Vegetarian & Plant-based Diets are not a Trend. When you’re a young chef with lots of passion for food, you don’t quite understand why people want to limit themselves into one culinary avenue. However, when you start taking care of higher-end clientele, it starts to make sense. Our guests simply want to live longer and be healthy, just like everyone else. So, it’s important for us to chefs to make their dietary needs our top priority.
As part of our series about the lessons from influential ‘Tastemakers’, I had the distinct pleasure of interviewing Chef Anthony Marazita, the executive chef at Amangiri.
Anthony Marazita celebrates Native American culture and cuisine as the Executive Chef at Amangiri, a resort in one of the world’s most dramatically secluded settings in the heart of the Utah desert. In his role Marazita is responsible for curating sustainable, seasonal menus inspired by the culinary heritage of the Navajo and the American Southwest for the property and its sister luxury encampment, Camp Sarika.
Marazita’s cuisine style is best described as “Native American with a global accent,” a collaboration of indigenous ingredients and techniques with a refined twist designed to celebrate the numerous tribes located in the region. Utilizing his first-hand expertise and innovative interpretations of classic recipes, Marazita treats guests at Amangiri to an elevated culinary journey that allows them to connect more intimately with Native culture.
Hailing from northern Nevada, Marazita developed a passion for service at his family’s coffee shop, where he worked every day throughout his childhood before graduating to fine dining apprenticeships in Napa Valley and San Francisco as a teenager. It was there that he became exposed to various worldly cuisines and was given the unique opportunity to observe skilled and knowledgeable chefs from all backgrounds. Marazita found himself more inclined to expand his gastronomic experience with this type of hands-on approach versus the traditional culinary school route and opted to spend the next few years working his way up through the kitchen ranks of luxury hotels and restaurants along the West Coast.
At the age of 24, he was offered his first executive chef position at a private country club in Nevada that catered to an esteemed clientele including the likes of past presidents. After a five-year tenure, Marazita left to join the Starwood Hotels & Resorts where he served in a number of chef roles at properties like the Palace Hotel in San Francisco, the Princeville Resort in Hawaii and the Sheraton Grand at Wild Horse Pass in Scottsdale, Ariz. over the course of eight years.
Always looking to challenge himself and advance his skill set, Marazita accepted Amangiri’s offer to lead their culinary program in 2017 and has spent the past four years developing personalized dining experiences that honor and commemorate Native culture.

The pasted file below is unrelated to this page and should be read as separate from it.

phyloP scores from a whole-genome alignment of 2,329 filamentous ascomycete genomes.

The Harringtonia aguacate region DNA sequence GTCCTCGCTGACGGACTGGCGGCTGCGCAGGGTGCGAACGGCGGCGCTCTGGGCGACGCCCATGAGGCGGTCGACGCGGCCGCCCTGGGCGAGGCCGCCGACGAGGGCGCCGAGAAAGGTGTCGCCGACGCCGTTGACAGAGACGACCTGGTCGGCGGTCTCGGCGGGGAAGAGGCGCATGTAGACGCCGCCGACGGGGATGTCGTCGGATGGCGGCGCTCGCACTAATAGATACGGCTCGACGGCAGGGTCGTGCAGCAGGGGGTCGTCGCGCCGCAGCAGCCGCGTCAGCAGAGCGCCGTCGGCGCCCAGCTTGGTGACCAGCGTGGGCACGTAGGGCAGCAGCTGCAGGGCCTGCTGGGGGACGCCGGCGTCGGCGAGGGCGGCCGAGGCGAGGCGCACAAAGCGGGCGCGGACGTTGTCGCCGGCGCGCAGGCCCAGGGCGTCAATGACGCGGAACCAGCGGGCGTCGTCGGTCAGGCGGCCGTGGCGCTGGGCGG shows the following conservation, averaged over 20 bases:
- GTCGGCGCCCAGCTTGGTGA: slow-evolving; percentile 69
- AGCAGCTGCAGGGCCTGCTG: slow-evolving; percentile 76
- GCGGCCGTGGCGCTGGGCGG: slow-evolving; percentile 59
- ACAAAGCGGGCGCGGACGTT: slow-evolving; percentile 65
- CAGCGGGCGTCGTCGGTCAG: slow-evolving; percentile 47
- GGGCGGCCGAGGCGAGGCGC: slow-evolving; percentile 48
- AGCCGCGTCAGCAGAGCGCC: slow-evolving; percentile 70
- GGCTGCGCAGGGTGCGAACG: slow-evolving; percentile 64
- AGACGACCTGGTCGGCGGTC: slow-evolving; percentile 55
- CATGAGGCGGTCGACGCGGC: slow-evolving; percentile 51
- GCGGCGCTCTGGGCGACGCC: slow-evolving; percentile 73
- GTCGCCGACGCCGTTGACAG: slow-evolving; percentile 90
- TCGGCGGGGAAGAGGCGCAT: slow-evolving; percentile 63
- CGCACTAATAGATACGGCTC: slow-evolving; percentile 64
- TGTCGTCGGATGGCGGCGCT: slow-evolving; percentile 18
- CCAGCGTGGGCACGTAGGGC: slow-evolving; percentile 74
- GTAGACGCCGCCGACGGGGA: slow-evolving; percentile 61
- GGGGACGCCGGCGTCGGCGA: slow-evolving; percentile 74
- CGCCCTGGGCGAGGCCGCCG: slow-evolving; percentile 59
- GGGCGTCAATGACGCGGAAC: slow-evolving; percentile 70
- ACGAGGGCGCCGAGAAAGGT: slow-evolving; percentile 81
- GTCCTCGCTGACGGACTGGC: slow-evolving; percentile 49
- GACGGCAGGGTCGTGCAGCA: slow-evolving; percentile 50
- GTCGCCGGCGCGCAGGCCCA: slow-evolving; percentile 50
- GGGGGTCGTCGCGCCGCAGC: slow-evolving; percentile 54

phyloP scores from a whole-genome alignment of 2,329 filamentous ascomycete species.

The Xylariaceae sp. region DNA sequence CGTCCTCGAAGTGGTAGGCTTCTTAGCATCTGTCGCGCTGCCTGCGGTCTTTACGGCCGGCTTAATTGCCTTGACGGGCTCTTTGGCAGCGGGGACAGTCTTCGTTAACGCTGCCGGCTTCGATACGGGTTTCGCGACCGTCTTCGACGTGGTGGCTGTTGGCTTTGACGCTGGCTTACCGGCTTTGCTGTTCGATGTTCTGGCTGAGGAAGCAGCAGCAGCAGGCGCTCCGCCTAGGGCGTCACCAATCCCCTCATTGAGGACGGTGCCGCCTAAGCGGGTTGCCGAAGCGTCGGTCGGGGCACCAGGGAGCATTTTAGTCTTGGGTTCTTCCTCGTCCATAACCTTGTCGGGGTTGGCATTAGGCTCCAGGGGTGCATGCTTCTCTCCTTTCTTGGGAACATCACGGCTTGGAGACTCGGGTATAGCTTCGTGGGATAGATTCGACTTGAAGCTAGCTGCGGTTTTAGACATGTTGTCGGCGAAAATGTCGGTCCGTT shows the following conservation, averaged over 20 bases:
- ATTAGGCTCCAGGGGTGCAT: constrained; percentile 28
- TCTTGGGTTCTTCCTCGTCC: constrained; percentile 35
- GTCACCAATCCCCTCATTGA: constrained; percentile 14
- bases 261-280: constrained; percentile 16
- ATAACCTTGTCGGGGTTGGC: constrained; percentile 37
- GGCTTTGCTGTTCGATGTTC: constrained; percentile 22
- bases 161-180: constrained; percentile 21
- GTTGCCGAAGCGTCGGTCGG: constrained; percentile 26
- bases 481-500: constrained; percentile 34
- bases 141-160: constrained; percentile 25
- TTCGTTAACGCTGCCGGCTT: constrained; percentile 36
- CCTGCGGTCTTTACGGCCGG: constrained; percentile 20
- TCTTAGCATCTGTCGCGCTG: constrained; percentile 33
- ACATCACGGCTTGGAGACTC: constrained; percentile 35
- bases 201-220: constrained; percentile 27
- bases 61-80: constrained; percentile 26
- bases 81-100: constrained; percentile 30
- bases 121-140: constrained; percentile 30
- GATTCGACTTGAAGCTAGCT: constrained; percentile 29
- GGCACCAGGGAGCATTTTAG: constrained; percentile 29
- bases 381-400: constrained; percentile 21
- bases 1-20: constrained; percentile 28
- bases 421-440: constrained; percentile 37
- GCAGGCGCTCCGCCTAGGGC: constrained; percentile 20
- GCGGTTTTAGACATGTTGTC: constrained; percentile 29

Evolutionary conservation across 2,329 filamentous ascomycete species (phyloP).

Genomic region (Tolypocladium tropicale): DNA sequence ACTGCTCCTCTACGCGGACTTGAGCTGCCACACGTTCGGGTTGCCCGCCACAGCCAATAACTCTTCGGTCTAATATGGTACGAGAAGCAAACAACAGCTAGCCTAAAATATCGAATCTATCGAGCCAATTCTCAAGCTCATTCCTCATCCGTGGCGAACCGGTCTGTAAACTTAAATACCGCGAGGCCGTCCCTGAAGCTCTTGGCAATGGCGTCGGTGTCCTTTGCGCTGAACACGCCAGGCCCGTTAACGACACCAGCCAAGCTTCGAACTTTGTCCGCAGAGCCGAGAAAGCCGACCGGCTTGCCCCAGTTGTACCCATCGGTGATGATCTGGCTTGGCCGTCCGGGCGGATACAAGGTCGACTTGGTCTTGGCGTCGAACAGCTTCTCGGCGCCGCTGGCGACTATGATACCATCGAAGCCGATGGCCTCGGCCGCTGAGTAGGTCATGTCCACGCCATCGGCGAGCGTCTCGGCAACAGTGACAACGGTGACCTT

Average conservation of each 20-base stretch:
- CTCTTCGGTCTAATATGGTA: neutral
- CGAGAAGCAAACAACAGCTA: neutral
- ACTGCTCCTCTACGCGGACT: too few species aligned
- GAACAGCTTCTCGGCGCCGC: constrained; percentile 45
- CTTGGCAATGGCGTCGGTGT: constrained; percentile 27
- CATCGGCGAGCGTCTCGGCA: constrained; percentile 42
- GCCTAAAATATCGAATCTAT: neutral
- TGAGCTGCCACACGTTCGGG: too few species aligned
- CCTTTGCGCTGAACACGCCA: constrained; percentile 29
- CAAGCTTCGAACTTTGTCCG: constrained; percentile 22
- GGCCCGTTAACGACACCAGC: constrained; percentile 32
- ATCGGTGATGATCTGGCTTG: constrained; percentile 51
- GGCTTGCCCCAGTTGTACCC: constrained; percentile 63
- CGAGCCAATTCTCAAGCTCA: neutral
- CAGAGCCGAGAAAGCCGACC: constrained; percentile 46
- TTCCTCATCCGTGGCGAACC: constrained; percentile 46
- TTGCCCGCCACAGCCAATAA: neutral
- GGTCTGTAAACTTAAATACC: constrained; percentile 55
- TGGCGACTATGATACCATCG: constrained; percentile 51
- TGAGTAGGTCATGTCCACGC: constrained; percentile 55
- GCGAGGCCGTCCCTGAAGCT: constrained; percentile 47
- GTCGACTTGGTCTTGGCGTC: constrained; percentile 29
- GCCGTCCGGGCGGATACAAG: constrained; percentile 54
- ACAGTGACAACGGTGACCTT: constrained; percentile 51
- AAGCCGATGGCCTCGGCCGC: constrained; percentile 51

Thank you so much for doing this with us! Our readers would love to ‘get to know’ you a bit. Can you share with our readers a story about what inspired you to become a restauranteur or chef?
Other than stating the obvious of my love of food, creativity, or that one special dish that truly burned a memory in my brain, it really comes down to the people in this industry. One person that I’ll never forget who took me under his wing is “Roger”, who was the chef of the fine dining restaurant within the casino I worked at in my hometown.
Considered the best restaurant in town, it was a huge opportunity for me to be recruited to work within the steakhouse, even though I was just slinging early bird specials off the grill to start. Roger was a very grumpy man in his late 50s who held the highest standards for his food and carried himself with great style as he wore slim-fitted uniforms that were always crisp and never complete without his huge gold Rolex.
Although Roger was known for his bad temper and crass vocabulary at a very impressive level, he really liked me and began taking his time in order to show me everything in the kitchen, even though it certainly caused resentment from the older chefs and cooks on the team. Being a teenager in that situation, I always thought of Roger as a Rockstar and he is the one that inspired me to become a chef at the highlight level as he was able to look past my age and invested in someone who wasn’t afraid to work hard.
Do you have a specific type of food that you focus on? What was it that first drew you to cooking that type of food? Can you share a story about that with us?
It’s important to have a well-rounded background as a chef and study all cuisines. However, you also need to have that “go-to specialty” and for me, I wanted that focus to be something a little more unique.
When I first moved to the Southwest, I worked for a hotel that was owned by the Native American Tribe in that region and their focus was showcasing Native foods. I found this so unique and I wanted to immerse myself in the culture and community in order to learn as much as possible while understanding their ingredients and dishes. Although I’m not of Native American-descent myself, I wanted to do this with the utmost respect. I would ask the community members if I can learn some family recipes and I would often find myself making fry bread with the housekeepers from the hotel who grew up on the reservation so I can truly understand their method.
So, all of that to say, my big focus in cooking is Native American with global accents where I pull together elements of luxury on traditional native dishes, all while celebrating the story of these unique native ingredients.
Can you share the funniest or most interesting story that happened to you since you became a chef or restauranteur? What was the lesson or take away you took out of that story?
Being a chef in the niche world of ultra-luxury, it becomes harder to get surprised with odd requests. Quite frankly the extraordinary becomes the ordinary on a daily basis. However, one thing comes to mind as I was challenged to prepare a private six-course dinner for four people in the middle of the desert, which is a rather normal request in my world, but when it came time to greet the guests and begin the dinner, I noticed two of the four guests were large standard poodles sitting proper in their chairsat full attention.
The lesson to be learned here was to expect the unexpected every day at this level of service and to take on wild requests like you’ve done them a million times. In ultra-luxury travel, you will cook for the most interesting people in the world but we will never name names.
Can you tell us a story about the hard times that you faced when you first started your journey? How did you overcome this obstacle?